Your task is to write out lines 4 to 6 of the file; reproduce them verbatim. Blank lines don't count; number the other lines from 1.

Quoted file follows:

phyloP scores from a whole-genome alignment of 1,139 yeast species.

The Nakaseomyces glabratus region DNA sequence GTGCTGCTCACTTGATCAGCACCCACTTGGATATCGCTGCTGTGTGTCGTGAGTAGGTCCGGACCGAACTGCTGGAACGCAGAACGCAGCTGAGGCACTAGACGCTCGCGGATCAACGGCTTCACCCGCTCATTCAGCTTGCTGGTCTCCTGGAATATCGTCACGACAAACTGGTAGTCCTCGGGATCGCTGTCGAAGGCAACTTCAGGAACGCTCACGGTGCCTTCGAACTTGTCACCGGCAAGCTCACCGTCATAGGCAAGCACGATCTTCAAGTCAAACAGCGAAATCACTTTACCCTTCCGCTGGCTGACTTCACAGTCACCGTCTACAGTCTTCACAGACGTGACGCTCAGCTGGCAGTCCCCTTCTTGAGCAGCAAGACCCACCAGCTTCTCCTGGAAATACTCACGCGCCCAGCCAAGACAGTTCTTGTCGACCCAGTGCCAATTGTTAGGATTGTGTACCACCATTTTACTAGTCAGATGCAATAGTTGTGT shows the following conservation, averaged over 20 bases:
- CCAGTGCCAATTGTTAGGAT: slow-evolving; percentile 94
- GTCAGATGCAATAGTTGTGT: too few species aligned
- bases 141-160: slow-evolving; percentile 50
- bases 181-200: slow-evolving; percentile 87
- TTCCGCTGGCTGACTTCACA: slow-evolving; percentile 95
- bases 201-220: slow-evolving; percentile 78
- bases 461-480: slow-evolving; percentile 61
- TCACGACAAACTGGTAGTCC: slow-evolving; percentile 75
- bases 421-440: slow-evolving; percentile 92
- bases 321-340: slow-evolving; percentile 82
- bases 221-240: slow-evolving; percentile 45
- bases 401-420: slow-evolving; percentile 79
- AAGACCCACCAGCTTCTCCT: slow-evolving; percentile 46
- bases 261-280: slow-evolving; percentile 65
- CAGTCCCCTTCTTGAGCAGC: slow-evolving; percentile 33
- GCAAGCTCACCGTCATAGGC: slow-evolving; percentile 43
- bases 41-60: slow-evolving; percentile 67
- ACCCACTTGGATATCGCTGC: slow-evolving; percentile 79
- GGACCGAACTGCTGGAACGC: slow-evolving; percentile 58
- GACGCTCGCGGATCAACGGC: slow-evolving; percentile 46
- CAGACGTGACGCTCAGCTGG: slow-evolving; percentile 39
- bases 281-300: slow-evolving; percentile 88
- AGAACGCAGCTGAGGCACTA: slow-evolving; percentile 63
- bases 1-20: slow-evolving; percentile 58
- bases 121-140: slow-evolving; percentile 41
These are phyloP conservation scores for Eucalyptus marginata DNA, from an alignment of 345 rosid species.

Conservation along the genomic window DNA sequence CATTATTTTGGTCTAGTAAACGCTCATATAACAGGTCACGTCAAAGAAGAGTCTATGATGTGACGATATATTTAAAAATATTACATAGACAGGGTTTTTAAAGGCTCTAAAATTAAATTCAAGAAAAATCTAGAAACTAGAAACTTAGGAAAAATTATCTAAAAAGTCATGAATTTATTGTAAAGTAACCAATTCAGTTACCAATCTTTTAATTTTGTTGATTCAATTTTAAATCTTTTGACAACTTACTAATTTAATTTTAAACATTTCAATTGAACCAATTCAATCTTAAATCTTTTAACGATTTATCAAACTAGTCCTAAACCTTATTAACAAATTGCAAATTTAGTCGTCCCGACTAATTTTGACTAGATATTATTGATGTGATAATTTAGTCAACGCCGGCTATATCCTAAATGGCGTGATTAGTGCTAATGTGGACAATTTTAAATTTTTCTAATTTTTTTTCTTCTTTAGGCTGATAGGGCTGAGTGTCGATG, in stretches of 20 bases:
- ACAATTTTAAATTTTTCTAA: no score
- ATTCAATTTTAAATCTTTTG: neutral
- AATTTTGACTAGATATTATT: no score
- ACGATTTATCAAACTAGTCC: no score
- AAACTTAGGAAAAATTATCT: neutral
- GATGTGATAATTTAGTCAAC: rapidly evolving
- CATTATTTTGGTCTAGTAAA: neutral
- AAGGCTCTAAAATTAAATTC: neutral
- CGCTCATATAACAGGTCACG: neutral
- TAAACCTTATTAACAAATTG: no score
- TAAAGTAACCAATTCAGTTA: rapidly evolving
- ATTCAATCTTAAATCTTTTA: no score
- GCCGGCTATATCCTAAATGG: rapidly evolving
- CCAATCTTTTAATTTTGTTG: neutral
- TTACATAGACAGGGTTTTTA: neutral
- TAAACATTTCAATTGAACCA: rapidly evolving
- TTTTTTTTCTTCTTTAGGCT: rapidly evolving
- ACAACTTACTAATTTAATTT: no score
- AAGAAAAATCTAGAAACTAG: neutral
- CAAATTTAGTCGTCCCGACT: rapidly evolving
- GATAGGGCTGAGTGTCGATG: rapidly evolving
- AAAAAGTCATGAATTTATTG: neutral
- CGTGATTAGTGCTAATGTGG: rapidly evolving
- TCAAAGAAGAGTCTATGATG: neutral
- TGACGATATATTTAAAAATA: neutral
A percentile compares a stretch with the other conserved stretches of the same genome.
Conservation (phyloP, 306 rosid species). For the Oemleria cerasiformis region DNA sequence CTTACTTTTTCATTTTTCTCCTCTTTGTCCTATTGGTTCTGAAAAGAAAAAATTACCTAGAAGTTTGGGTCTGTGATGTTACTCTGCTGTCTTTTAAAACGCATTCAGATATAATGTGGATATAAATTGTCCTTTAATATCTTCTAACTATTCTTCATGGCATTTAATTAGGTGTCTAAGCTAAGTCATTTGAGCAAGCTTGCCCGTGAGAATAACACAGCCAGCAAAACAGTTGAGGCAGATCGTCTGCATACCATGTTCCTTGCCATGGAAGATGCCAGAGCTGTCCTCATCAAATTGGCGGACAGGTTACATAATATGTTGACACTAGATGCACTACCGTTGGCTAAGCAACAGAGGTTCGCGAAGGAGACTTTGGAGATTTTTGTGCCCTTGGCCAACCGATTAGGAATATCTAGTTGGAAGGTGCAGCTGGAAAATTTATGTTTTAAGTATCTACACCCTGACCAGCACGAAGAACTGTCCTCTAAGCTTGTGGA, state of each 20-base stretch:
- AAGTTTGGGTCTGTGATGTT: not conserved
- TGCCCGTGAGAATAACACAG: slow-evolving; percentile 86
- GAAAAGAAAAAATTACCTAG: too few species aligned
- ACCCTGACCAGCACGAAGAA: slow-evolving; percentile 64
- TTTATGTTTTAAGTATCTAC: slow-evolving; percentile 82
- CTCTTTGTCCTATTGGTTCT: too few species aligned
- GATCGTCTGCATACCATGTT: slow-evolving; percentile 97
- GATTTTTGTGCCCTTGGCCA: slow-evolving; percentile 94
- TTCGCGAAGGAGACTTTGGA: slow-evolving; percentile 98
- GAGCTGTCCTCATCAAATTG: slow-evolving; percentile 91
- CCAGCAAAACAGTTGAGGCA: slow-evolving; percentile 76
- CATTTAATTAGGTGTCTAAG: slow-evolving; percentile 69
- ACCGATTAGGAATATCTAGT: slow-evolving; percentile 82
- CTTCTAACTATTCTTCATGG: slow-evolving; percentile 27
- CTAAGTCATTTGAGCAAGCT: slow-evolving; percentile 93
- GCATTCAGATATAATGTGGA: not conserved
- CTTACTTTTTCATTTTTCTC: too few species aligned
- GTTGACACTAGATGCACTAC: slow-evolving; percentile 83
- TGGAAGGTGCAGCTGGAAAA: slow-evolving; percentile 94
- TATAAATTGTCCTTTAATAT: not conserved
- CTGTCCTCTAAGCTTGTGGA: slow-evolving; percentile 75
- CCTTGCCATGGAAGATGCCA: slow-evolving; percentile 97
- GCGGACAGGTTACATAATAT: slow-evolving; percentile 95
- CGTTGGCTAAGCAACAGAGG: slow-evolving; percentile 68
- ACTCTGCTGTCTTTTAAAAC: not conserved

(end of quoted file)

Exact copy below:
- GTCAGATGCAATAGTTGTGT: too few species aligned
- bases 141-160: slow-evolving; percentile 50
- bases 181-200: slow-evolving; percentile 87